I hope it’s fairly obvious that, in this story, Peter is not Peter, the boat is not a boat, and the fish are not fish. From earliest times, Christians used Peter’s boat as a symbol of the Church, not only in this story, but especially when it’s portrayed as foundering, or when Peter steps out of it and is in danger of losing his faith and drowning. The boat of Peter is the locus of Jesus’s teaching the spiritually hungry crowds. The teachings of Jesus and the work of Peter and the apostles draws so many “fish” to the little boat that it’s nearly overwhelmed, and the apostles with it.

Notice that Simon Peter is the principal character mentioned here. If the boat represents the Church, is Peter really Peter? Peter was put to death in 64 AD, so if Luke were talking about his contemporary faith community, he wouldn’t be referring to Peter the man, but to Peter, the chief of the apostles. Luke highlights Peter and his successors for their unique role in the leadership of the Church. In effect, the Church is Peter’s boat. The leaders of the Christian Church have to understand that their efforts on their own will accomplish nothing. But when their efforts are aligned with the will of God—in other words, when Jesus is in the boat—great things happen.

When leadership can acknowledge their personal powerlessness, they can begin to experience the power of the presence of God; and the experience of the presence of God brings all of us to humility. Peter cries out, “Depart from me, Lord, for I am a sinful man.” He has the same experience as we see with the Prophet Isaiah in today’s first reading. He’s shaken by the presence of God who calls him to the prophetic vocation, and he says, “Woe is me, I am doomed! For I am a man of unclean lips.” God sends a seraph with a red-hot coal to touch and cleanse Isaiah’s lips. Jesus answers Peter with the words, “Be not afraid.”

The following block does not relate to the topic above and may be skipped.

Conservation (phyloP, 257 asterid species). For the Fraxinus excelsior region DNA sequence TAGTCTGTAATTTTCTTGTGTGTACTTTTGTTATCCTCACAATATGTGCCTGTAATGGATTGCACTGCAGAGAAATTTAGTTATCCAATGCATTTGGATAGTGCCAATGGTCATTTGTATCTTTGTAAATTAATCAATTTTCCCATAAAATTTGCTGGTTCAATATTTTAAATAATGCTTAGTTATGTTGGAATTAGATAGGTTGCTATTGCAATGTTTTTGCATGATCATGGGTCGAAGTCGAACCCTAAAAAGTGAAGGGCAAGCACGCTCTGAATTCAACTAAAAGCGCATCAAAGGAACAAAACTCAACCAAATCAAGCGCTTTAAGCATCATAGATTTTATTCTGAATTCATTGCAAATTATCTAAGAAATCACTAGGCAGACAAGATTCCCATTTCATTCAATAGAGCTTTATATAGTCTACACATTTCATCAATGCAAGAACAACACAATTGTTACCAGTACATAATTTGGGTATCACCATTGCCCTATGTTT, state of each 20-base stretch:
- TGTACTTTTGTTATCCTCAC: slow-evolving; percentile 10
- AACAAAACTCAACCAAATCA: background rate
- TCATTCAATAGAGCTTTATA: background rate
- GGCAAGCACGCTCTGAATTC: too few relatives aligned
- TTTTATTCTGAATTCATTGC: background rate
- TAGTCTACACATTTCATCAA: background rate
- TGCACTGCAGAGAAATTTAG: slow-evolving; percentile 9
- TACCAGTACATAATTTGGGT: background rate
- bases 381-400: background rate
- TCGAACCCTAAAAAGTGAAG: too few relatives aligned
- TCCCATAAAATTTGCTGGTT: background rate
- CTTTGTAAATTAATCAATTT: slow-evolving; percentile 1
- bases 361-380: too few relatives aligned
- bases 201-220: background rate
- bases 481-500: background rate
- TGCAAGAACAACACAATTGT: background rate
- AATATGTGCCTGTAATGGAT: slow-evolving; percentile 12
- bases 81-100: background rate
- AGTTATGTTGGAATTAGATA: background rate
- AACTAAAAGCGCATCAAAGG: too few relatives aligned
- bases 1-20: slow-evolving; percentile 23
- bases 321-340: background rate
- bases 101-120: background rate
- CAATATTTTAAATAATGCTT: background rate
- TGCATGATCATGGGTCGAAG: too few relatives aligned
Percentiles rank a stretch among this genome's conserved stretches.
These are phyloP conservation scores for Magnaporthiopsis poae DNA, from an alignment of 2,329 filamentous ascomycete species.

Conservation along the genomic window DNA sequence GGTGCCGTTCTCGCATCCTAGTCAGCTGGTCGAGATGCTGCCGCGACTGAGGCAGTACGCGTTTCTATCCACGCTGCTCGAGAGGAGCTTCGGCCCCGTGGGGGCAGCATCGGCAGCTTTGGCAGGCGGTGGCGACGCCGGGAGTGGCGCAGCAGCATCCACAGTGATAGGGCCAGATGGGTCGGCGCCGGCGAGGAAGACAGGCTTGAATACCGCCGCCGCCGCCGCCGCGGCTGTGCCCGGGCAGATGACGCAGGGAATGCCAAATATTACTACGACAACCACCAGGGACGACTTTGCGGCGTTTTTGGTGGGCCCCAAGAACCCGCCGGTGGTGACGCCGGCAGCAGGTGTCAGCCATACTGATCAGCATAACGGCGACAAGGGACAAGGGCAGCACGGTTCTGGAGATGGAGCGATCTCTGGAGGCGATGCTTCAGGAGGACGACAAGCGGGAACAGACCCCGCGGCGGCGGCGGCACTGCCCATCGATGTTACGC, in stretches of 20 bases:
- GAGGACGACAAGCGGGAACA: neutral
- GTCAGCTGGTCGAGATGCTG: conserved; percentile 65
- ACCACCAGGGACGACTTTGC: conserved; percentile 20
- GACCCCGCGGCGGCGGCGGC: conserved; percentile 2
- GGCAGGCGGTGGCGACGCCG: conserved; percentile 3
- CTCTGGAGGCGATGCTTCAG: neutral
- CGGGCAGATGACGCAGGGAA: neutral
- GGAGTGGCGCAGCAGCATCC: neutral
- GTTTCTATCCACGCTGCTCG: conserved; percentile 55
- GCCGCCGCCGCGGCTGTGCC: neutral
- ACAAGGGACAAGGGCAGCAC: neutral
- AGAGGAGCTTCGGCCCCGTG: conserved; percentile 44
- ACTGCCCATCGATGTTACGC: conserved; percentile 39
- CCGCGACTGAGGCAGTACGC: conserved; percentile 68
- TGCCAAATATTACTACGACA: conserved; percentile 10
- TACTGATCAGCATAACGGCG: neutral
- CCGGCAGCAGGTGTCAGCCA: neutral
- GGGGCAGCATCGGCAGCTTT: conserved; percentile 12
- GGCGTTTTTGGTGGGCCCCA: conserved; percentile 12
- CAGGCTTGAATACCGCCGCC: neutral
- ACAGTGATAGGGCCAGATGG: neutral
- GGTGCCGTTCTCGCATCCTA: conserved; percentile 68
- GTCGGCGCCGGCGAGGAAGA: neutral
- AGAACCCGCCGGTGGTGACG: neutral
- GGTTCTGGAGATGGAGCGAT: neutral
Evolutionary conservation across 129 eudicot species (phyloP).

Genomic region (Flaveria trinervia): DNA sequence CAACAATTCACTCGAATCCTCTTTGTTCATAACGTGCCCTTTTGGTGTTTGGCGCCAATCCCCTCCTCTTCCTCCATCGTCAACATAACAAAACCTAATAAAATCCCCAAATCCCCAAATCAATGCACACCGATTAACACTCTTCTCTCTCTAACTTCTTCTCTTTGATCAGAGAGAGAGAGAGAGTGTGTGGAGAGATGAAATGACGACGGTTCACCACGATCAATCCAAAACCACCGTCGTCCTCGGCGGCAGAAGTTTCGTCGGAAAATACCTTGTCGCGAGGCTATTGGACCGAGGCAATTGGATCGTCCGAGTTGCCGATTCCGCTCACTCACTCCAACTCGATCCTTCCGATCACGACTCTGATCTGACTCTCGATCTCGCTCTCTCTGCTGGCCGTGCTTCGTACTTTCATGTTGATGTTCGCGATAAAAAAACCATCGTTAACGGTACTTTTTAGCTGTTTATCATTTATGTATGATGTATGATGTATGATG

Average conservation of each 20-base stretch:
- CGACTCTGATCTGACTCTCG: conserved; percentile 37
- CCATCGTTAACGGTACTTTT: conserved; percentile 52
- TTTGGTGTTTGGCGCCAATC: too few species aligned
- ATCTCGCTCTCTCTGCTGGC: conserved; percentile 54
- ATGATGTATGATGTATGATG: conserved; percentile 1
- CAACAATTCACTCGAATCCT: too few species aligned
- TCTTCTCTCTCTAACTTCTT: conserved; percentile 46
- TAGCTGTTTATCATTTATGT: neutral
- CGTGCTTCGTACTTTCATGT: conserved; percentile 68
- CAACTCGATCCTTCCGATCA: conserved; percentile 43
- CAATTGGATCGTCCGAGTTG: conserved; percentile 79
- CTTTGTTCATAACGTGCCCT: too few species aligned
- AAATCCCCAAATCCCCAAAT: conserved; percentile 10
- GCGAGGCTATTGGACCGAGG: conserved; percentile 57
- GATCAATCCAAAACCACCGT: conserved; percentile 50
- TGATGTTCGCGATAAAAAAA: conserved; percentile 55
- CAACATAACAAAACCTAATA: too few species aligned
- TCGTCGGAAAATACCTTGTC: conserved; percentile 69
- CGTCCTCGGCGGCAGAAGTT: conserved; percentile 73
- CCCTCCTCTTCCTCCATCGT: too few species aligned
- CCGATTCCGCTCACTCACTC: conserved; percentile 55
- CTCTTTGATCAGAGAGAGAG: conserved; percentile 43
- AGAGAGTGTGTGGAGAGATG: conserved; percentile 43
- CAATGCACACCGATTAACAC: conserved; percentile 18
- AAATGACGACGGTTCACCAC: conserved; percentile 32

Has the message of today’s gospel been buried beneath the dust of the ages? Many in the Christian churches today are running around trying to enforce some kind of uniformity on people both in and outside the Church. The reaction of people to this kind of leadership is predictable: they want none of it. They find enforced obedience a “repellant absurdity” just as the first century gentiles reacted to being asked to observe the Law of Moses.

It’s not human efforts at marketing or enforcement that draw people to Jesus. It’s only when the loving kindness, compassion, generosity, and forgiveness of Jesus are allowed to become visible that the Church becomes attractive. Like in the first century, people today are hungry for authentic spirituality. Although none of us may be leaders of Christ’s Church, we can still make his presence felt. In our humility, we become windows through which others can see the face of God…or not. We can be channels of Christ’s teachings…or not. We can be the means through which the power of God accomplishes great things…or not.

As in the days of Isaiah the Prophet, the voice of the Lord is still asking, “Whom shall I send? Who will go for us?” Our challenge as Christians in Peter’s boat is to reply to that voice with everything we say and do, as Isaiah did: “Here I am. Send me.”